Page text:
The Trump administration has taken steps to roll back measures meant to mitigate the negative public health effects associated with coal-ash pits.
In 2008, following the expulsion of billions of tons of toxic sludge from a coal-fired plant in Tennessee, the EPA introduced regulations pertaining to coal ash. Those rules were implemented three years ago and required states to monitor the toxic effects associated with coal-ash pits. As a result of those monitoring programs, it came to light, only three months ago, that those pits have been linked to severely polluted groundwater.
Now, with the recent changes, states will no longer have to monitor their coal-ash depositories. This is the latest in a long list of conscientious decisions to roll back environmental protections affecting our nation’s water sources. Unsurprisingly, as noted by The Intercept, candidates gearing up for midterm elections are centering their campaigns around toxic drinking water.
Mindi Messmer, a Democratic representative in the New Hampshire state legislature, is one of those candidates. In 2014, she became aware that four kids in her hometown – Rye, New Hampshire – had contracted a rare form of cancer. Having worked as an environmental consultant for 30 years, she sought answers in the surrounding environment – there was a superfund site, a military base with firefighting foam and several manufacturing plants nearby – and eventually she was invited to join a task force set up by the Governor.
Following her efforts to get to the bottom of the rare cancer cluster, she campaigned for a seat in the state legislature in 2016 and won. She did this despite the fact that she lived in a district dominated by Republicans. Within a few years, she passed three bipartisan bills pertaining to environmental health. Now, she’s taking the US Congressional elections by storm, putting the focus on PFOA and PFOS chemicals – substances generally referred to as PFAS which are used in the manufacturing of firefighting foam and that have been linked to a litany of diseases.
Matt Morgan is another name to look out for in this regard. He is currently campaigning for a seat in Congress, hoping to represent the 1st Congressional District in Michigan. As a former military man, he has first-hand experience with clean-up project.
“As a retired Marine who was personally involved in the closure and environmental remediation of two 60-year-old Marine Corps air bases, I know firsthand the responsibility our military departments have to fully address environmental issues to the standards of surrounding communities,” he said, continuing. “An Environmental Protection Agency is meant to keep our citizens safe, not silence the truth in order to avoid responsibility.”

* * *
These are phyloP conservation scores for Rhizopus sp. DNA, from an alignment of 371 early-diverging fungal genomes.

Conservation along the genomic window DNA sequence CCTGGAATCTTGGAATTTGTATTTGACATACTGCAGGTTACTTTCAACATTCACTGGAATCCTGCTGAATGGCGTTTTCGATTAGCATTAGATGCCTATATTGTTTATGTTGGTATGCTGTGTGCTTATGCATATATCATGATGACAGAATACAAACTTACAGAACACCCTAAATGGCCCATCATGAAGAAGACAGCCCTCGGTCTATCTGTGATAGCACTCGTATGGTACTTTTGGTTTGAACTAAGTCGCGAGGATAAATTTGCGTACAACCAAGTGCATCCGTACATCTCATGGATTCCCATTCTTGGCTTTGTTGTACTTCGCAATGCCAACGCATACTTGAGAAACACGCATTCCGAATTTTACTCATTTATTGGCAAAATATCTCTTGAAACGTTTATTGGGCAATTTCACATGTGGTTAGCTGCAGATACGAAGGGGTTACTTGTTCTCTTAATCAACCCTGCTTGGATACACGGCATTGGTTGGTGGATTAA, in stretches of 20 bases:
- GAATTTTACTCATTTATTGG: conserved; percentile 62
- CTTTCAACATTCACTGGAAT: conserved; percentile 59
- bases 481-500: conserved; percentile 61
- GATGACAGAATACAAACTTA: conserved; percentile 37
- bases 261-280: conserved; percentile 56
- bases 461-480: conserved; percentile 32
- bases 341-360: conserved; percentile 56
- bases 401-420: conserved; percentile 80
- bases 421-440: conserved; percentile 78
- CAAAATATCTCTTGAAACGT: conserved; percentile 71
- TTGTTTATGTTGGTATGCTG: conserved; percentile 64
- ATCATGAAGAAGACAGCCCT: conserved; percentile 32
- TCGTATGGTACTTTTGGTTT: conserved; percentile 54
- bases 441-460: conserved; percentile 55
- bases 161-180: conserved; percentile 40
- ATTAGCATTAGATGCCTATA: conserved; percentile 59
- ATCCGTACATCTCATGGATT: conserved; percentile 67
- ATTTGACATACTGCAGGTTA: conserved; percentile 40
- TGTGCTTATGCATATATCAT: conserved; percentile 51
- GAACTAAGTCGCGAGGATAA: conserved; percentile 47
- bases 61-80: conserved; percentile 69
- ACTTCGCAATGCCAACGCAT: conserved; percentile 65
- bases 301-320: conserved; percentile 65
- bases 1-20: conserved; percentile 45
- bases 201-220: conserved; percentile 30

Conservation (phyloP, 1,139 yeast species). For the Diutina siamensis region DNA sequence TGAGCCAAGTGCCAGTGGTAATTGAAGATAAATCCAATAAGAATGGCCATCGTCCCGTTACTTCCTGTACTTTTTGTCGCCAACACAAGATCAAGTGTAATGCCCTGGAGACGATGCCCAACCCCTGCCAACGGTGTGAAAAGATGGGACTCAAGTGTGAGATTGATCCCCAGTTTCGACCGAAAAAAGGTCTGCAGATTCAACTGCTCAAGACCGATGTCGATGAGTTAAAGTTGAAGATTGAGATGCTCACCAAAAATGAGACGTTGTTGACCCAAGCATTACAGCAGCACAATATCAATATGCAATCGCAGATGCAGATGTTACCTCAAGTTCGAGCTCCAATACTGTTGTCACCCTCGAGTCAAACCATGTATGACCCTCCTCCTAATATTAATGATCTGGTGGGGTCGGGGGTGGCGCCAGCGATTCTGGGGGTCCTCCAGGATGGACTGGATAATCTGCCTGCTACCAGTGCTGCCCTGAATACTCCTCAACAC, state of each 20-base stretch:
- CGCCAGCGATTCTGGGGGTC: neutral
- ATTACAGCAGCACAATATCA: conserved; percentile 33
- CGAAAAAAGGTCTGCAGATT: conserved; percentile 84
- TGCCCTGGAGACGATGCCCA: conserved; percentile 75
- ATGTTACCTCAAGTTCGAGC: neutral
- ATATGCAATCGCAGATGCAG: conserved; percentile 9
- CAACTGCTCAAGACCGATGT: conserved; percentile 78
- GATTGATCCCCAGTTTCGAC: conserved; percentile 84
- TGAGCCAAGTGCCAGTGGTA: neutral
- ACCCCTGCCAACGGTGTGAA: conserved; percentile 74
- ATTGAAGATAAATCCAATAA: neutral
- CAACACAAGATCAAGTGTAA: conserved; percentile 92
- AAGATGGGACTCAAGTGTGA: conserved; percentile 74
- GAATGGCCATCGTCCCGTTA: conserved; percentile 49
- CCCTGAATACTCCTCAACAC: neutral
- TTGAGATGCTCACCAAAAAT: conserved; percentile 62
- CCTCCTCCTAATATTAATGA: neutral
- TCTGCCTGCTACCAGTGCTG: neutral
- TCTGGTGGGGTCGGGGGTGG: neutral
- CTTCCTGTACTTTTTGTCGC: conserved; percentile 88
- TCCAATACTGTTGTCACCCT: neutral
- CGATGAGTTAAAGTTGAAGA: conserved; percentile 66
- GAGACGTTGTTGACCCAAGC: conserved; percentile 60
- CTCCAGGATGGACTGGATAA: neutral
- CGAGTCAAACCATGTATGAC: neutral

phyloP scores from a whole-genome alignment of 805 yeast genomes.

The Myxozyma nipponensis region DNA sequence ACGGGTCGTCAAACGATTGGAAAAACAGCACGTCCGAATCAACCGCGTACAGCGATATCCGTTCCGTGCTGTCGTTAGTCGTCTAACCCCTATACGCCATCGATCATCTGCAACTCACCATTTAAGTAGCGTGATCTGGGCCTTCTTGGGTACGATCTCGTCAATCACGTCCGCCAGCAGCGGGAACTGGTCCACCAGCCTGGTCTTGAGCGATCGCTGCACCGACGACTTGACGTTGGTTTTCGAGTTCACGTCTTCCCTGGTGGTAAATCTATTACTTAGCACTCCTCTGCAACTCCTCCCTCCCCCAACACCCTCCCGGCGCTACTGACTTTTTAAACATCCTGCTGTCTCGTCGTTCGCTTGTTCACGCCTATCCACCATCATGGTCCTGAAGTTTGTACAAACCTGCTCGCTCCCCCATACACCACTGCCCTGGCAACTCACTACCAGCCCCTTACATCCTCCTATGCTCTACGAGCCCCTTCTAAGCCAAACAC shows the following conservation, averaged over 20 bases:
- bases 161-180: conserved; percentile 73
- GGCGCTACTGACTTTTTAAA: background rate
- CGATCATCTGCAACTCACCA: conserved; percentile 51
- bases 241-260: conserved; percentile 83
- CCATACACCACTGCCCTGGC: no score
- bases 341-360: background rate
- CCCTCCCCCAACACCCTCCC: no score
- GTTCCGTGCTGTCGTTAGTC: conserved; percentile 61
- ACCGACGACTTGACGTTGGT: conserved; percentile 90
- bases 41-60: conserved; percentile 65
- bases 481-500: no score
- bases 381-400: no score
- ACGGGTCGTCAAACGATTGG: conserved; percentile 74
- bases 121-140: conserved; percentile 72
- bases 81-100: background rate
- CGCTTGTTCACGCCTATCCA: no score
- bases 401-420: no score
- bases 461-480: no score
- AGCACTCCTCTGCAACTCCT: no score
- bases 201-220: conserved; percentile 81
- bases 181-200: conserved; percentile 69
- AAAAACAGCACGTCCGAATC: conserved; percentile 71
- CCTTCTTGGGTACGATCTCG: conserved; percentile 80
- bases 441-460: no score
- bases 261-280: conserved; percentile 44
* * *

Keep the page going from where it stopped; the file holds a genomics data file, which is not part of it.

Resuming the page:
Morgan has openly attacked the EPA for its suppression of an HHS study that suggests a toxicity threshold for PFAS chemicals that is six times more strict than the current standard. He has also taken issue with the EPA’s decision to exclude community representatives from its so-called leadership summit. Morgan depicts these issues as bipartisan, saying he has fishing buddies – Republicans and Democrats – who are “gravely concerned about” the problem of toxic drinking water.
Response to Recent Coal-Ash Rule
As politicians circle the wagons, seeking to address this country’s toxic water problem, the American people are up in arms about Trump’s ignoble actions.
Lisa Evans of EarthJustice lambasted the latest coal-ash rule: “I think that Indiana is especially hurt by this new rule in terms of losing protection for health and communities.” She continued, “There is nothing in this rule, nothing […] that is beneficial to the public health or the environment.”
Tim Maloney, an environmental advocate with the Hoosier Environmental Council, decried the administration’s recent actions. “Decades of regulatory inaction on coal ash disposal has left Indiana with a toxic legacy of serious groundwater contamination – with unsafe levels of arsenic, lead, boron, and radium, among other contaminants — confirmed at fifteen disposal sites in Indiana located on the shores of the White River, the Wabash River, Kankakee River, the Ohio River and Lake Michigan.” He continued, “It is simply negligent for the EPA to roll back the long-overdue federal coal-ash standards that the agency adopted in 2015, and would result in this pollution being left in place to continue contaminating our waterways and drinking water sources for many years to come.”
Among other things, the new rule raises thresholds for groundwater contamination caused by molybdenum, lithium, cobalt and lead; allows hundreds of unlined ash coal pits to continue unfettered by regulations; and neglects to include boron to the list of pollutants used during remediation projects.
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